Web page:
After the whites, pinks and pastel purples of spring, the gardens are now hot with summer color, leading to bouquets such as this:
I've had a long love affair with Echinacea, and my new flower crush is definitely Hot Papaya, a double coneflower in the most unbelievably vibrant orange you've ever seen. These pictures don't do them a lick of justice. The flowers last a long time: these have been in the garden 2 weeks with the same blooms that came home from nursery. They are a fantastic player.
I have a stand of them right outside my dining room windows, next to a clump of not-yet-bloomed Black-Eyed Susans, and a mess of Drumstick alliums. These alliums bloom much later in the season than their spring counterparts, in a vivid red-purple.
At the base of the Echinacea is some Mirabilis, or Four O'Clocks (so called because the flowers don't open until mid-afternoon). This kind is called "Limelight"—it has chartreuse leaves and bright magenta flowers. I grew them from seed two years ago and they have re-populated themselves like crazy. Every year seedlings show up and I just move them wherever I want that hit of lime-green foliage.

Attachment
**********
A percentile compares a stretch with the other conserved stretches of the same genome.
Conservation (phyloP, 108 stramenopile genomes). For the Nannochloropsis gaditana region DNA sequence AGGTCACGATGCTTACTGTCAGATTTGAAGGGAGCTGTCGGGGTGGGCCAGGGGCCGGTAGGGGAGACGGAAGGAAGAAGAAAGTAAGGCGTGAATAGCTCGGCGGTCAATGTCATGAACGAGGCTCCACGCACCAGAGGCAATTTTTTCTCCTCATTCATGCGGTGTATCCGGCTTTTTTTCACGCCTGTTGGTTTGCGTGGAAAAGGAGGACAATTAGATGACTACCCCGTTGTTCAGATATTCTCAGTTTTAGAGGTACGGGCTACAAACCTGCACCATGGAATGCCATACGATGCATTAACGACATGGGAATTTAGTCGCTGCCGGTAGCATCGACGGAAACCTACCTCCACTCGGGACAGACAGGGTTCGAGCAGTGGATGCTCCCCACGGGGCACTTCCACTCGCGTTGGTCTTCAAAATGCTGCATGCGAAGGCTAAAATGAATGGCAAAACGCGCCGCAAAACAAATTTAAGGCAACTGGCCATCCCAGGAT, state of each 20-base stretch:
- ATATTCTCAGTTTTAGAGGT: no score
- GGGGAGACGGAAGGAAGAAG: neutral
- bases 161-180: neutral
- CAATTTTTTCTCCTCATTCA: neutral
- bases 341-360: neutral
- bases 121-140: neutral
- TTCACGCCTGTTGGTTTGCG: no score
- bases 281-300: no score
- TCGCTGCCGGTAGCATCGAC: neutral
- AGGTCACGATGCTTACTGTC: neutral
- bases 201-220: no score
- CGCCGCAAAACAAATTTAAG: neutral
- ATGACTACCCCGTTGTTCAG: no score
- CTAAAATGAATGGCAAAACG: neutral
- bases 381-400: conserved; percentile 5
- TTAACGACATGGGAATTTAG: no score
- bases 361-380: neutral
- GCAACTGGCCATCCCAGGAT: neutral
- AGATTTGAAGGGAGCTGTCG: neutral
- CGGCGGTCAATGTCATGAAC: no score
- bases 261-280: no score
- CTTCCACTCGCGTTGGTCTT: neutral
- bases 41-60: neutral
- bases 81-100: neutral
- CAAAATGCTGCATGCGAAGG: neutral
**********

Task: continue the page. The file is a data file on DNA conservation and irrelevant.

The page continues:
Hot Papaya is dynamite with any purple spiky flower, like salvia or, pictured here, Veronica.
The orange pompoms are also fantastic with any silver-foliage plant. I'm a big fan of eryngium, or sea holly. I grow Eryngium Giganticum, "Miss Wilmott's Ghost," which is a true silver that looks superb next to any orange or yellow flower. It's a little hard to obtain and establish, but once you have it going, it will reseed every year.
This clump of coneflowers grows with Monarda "Raspberry Wine".
Below is Echinacea "Mango Meadowbrite" at the foreground, and "Big Sky Sundown" at the rear Clumps of Nepeta (catmint) grow at the base of them, but it's been sheared down recently. It's resting.